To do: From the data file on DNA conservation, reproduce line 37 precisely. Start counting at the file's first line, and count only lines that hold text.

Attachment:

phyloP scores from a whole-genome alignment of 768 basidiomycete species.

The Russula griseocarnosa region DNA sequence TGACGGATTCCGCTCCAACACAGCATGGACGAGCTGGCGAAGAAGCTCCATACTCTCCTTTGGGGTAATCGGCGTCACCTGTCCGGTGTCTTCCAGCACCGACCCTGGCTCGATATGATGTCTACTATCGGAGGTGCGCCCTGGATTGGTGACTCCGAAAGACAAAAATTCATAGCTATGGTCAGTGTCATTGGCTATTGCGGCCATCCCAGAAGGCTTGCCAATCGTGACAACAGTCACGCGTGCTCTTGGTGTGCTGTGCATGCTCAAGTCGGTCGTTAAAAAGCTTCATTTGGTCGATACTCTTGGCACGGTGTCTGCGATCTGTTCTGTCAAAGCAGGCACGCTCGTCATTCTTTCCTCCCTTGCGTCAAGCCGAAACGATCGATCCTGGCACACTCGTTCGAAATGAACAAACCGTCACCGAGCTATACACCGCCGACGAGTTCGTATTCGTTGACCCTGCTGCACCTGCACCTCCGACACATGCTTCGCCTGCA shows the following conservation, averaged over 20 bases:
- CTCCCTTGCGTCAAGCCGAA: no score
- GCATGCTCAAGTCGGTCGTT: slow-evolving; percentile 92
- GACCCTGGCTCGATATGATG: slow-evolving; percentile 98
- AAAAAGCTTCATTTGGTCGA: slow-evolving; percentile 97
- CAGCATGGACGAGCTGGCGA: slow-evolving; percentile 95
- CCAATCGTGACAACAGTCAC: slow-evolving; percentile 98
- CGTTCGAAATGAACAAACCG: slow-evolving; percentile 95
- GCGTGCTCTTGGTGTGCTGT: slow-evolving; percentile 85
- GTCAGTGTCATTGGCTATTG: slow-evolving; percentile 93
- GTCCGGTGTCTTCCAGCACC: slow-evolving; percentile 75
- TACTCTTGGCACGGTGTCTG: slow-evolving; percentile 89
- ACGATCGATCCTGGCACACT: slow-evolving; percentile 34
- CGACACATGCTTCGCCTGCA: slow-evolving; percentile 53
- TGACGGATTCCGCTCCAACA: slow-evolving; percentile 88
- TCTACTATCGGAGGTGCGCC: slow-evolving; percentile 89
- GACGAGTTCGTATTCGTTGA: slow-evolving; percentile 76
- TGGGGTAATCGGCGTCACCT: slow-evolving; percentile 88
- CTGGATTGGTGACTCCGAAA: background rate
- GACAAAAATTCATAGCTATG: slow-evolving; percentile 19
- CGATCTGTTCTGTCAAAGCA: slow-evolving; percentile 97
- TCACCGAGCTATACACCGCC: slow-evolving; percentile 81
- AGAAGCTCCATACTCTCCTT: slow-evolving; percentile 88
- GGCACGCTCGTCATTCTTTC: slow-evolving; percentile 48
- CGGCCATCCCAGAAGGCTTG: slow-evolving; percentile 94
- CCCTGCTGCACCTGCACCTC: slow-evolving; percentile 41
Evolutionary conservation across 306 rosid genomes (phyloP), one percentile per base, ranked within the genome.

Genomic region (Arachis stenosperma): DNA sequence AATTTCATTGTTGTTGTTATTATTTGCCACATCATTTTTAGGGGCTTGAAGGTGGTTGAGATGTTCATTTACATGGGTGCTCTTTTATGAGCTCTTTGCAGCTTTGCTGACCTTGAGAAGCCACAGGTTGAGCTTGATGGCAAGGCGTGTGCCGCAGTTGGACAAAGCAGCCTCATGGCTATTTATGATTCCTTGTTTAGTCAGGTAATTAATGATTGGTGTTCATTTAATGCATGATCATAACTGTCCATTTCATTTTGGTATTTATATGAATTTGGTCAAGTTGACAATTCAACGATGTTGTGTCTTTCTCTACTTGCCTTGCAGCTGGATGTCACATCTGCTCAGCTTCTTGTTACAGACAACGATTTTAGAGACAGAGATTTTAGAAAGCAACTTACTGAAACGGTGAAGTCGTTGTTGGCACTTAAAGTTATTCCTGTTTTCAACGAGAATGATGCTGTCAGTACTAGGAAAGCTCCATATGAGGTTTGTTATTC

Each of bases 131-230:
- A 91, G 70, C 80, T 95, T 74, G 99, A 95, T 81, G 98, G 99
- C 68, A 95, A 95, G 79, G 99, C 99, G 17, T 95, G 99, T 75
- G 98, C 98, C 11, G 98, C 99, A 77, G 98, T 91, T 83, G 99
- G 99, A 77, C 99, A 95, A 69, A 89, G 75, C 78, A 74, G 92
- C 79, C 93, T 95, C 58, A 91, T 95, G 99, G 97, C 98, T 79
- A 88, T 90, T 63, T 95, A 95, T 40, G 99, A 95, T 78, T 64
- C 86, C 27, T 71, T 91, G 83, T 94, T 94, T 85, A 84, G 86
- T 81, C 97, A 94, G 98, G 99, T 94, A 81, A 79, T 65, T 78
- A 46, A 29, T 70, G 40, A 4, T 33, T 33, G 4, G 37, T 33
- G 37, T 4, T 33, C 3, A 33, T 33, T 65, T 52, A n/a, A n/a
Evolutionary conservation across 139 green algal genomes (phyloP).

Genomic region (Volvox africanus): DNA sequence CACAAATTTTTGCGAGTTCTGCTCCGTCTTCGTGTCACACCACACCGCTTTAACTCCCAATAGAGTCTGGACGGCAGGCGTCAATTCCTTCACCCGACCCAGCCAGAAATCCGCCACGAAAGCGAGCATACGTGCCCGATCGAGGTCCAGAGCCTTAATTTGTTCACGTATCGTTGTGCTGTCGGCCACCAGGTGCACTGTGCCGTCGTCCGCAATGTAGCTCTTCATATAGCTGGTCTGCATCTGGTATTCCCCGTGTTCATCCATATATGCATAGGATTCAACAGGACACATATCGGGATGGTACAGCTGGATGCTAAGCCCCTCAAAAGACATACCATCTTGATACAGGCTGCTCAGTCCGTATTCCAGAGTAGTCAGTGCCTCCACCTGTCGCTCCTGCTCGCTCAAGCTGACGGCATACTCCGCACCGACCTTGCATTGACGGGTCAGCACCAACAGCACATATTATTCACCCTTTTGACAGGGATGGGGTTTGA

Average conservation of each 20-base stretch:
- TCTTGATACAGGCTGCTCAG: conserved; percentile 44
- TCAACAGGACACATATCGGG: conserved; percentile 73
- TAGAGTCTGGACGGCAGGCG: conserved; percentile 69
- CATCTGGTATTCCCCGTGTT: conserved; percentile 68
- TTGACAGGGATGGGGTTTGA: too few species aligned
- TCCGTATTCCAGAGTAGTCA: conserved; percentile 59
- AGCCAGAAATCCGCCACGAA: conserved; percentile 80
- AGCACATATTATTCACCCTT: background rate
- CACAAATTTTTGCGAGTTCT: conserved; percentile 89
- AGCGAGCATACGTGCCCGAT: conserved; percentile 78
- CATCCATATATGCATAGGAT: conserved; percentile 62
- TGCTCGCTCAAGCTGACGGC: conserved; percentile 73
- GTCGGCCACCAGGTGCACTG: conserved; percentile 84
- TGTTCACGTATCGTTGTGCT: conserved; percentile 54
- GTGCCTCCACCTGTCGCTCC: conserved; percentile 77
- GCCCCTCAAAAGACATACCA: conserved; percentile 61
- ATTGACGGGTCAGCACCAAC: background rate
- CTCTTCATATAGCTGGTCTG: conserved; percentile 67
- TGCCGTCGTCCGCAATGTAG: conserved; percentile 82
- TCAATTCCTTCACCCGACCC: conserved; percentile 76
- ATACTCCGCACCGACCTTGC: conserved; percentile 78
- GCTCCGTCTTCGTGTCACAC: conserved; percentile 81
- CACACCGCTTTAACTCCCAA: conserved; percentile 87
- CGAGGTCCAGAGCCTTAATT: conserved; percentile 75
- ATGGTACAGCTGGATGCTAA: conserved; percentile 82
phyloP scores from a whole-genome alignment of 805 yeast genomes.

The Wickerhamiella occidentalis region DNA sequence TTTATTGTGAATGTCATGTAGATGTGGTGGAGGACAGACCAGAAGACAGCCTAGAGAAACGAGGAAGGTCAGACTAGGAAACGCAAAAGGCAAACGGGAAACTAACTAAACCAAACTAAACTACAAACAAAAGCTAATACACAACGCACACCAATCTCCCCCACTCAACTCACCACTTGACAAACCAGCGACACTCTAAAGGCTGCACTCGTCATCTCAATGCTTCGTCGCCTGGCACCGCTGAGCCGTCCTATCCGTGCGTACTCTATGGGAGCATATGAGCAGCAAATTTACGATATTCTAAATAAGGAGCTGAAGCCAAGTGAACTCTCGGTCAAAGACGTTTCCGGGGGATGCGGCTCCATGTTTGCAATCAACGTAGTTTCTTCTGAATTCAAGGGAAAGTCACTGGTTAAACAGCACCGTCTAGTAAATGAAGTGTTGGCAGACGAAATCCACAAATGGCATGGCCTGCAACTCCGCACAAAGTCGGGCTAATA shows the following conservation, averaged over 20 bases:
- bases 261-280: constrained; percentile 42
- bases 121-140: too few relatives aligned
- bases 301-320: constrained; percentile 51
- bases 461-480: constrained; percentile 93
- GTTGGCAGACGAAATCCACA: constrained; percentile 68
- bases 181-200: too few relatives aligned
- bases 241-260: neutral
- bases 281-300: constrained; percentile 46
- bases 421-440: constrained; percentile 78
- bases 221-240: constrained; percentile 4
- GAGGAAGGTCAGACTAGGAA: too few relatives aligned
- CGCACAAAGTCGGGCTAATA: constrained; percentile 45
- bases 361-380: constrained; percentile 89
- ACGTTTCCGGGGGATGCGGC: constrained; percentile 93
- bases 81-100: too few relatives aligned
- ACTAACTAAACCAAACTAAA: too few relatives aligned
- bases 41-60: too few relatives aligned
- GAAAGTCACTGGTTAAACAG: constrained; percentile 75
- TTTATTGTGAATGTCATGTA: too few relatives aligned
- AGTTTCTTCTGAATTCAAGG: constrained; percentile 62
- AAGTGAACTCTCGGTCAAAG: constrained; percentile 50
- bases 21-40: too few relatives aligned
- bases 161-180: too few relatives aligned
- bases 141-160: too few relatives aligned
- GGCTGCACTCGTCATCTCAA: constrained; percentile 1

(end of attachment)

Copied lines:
- C 86, C 27, T 71, T 91, G 83, T 94, T 94, T 85, A 84, G 86